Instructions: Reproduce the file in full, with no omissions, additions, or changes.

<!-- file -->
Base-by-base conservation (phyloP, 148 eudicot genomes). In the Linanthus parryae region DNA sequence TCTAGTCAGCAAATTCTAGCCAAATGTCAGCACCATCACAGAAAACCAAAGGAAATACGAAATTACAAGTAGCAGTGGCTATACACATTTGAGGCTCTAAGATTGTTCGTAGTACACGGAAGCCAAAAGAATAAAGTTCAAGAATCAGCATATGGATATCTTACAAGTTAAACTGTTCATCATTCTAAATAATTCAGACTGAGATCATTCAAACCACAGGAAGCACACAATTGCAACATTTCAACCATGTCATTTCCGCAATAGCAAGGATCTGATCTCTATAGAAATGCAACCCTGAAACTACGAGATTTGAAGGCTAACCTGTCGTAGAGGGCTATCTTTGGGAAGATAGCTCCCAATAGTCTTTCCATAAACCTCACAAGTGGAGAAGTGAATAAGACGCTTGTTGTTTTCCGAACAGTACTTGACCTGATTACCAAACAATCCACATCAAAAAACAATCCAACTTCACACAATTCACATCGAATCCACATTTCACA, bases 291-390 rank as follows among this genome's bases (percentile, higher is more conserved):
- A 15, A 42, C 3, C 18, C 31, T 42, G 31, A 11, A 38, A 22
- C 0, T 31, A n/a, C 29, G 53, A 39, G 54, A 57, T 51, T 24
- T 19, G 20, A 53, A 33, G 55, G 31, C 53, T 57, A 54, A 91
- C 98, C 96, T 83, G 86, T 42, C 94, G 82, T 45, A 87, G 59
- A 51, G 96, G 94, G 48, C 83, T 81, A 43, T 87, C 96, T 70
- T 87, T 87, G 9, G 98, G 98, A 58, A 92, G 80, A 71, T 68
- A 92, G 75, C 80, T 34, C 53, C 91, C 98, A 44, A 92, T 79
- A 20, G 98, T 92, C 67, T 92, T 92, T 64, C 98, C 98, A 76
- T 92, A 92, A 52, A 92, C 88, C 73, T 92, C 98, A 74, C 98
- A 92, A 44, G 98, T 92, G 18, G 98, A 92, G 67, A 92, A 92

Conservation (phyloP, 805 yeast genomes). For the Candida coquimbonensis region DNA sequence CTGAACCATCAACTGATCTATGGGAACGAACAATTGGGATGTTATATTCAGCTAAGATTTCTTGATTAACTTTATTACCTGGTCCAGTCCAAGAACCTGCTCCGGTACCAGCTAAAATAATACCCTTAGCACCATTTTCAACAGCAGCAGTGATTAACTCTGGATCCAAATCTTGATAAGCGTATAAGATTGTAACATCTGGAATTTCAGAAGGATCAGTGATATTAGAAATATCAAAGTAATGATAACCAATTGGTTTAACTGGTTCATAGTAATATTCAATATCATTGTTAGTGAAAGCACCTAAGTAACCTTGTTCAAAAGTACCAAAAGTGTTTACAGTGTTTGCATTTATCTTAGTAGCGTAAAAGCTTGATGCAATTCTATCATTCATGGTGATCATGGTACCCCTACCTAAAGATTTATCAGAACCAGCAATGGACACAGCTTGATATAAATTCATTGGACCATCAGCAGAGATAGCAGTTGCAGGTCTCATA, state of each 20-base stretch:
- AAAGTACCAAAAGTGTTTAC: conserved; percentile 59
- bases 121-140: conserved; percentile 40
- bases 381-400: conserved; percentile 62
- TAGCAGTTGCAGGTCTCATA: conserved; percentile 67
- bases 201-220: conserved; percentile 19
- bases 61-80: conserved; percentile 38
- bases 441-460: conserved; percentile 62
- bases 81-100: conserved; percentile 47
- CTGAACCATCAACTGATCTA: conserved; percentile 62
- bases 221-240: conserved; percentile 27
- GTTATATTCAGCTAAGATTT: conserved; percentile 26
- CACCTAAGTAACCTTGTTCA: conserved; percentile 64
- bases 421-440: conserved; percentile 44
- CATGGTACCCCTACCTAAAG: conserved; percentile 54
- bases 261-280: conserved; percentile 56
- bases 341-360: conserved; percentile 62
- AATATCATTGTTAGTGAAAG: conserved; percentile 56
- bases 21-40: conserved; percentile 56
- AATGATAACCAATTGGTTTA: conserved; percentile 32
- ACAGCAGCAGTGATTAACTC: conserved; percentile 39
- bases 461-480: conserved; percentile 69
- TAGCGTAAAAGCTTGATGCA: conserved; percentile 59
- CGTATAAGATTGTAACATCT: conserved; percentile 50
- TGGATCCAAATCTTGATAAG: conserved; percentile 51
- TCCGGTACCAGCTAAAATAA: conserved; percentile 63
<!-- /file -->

Base-by-base conservation (phyloP, 148 eudicot genomes). In the Linanthus parryae region DNA sequence TCTAGTCAGCAAATTCTAGCCAAATGTCAGCACCATCACAGAAAACCAAAGGAAATACGAAATTACAAGTAGCAGTGGCTATACACATTTGAGGCTCTAAGATTGTTCGTAGTACACGGAAGCCAAAAGAATAAAGTTCAAGAATCAGCATATGGATATCTTACAAGTTAAACTGTTCATCATTCTAAATAATTCAGACTGAGATCATTCAAACCACAGGAAGCACACAATTGCAACATTTCAACCATGTCATTTCCGCAATAGCAAGGATCTGATCTCTATAGAAATGCAACCCTGAAACTACGAGATTTGAAGGCTAACCTGTCGTAGAGGGCTATCTTTGGGAAGATAGCTCCCAATAGTCTTTCCATAAACCTCACAAGTGGAGAAGTGAATAAGACGCTTGTTGTTTTCCGAACAGTACTTGACCTGATTACCAAACAATCCACATCAAAAAACAATCCAACTTCACACAATTCACATCGAATCCACATTTCACA, bases 291-390 rank as follows among this genome's bases (percentile, higher is more conserved):
- A 15, A 42, C 3, C 18, C 31, T 42, G 31, A 11, A 38, A 22
- C 0, T 31, A n/a, C 29, G 53, A 39, G 54, A 57, T 51, T 24
- T 19, G 20, A 53, A 33, G 55, G 31, C 53, T 57, A 54, A 91
- C 98, C 96, T 83, G 86, T 42, C 94, G 82, T 45, A 87, G 59
- A 51, G 96, G 94, G 48, C 83, T 81, A 43, T 87, C 96, T 70
- T 87, T 87, G 9, G 98, G 98, A 58, A 92, G 80, A 71, T 68
- A 92, G 75, C 80, T 34, C 53, C 91, C 98, A 44, A 92, T 79
- A 20, G 98, T 92, C 67, T 92, T 92, T 64, C 98, C 98, A 76
- T 92, A 92, A 52, A 92, C 88, C 73, T 92, C 98, A 74, C 98
- A 92, A 44, G 98, T 92, G 18, G 98, A 92, G 67, A 92, A 92

Conservation (phyloP, 805 yeast genomes). For the Candida coquimbonensis region DNA sequence CTGAACCATCAACTGATCTATGGGAACGAACAATTGGGATGTTATATTCAGCTAAGATTTCTTGATTAACTTTATTACCTGGTCCAGTCCAAGAACCTGCTCCGGTACCAGCTAAAATAATACCCTTAGCACCATTTTCAACAGCAGCAGTGATTAACTCTGGATCCAAATCTTGATAAGCGTATAAGATTGTAACATCTGGAATTTCAGAAGGATCAGTGATATTAGAAATATCAAAGTAATGATAACCAATTGGTTTAACTGGTTCATAGTAATATTCAATATCATTGTTAGTGAAAGCACCTAAGTAACCTTGTTCAAAAGTACCAAAAGTGTTTACAGTGTTTGCATTTATCTTAGTAGCGTAAAAGCTTGATGCAATTCTATCATTCATGGTGATCATGGTACCCCTACCTAAAGATTTATCAGAACCAGCAATGGACACAGCTTGATATAAATTCATTGGACCATCAGCAGAGATAGCAGTTGCAGGTCTCATA, state of each 20-base stretch:
- AAAGTACCAAAAGTGTTTAC: conserved; percentile 59
- bases 121-140: conserved; percentile 40
- bases 381-400: conserved; percentile 62
- TAGCAGTTGCAGGTCTCATA: conserved; percentile 67
- bases 201-220: conserved; percentile 19
- bases 61-80: conserved; percentile 38
- bases 441-460: conserved; percentile 62
- bases 81-100: conserved; percentile 47
- CTGAACCATCAACTGATCTA: conserved; percentile 62
- bases 221-240: conserved; percentile 27
- GTTATATTCAGCTAAGATTT: conserved; percentile 26
- CACCTAAGTAACCTTGTTCA: conserved; percentile 64
- bases 421-440: conserved; percentile 44
- CATGGTACCCCTACCTAAAG: conserved; percentile 54
- bases 261-280: conserved; percentile 56
- bases 341-360: conserved; percentile 62
- AATATCATTGTTAGTGAAAG: conserved; percentile 56
- bases 21-40: conserved; percentile 56
- AATGATAACCAATTGGTTTA: conserved; percentile 32
- ACAGCAGCAGTGATTAACTC: conserved; percentile 39
- bases 461-480: conserved; percentile 69
- TAGCGTAAAAGCTTGATGCA: conserved; percentile 59
- CGTATAAGATTGTAACATCT: conserved; percentile 50
- TGGATCCAAATCTTGATAAG: conserved; percentile 51
- TCCGGTACCAGCTAAAATAA: conserved; percentile 63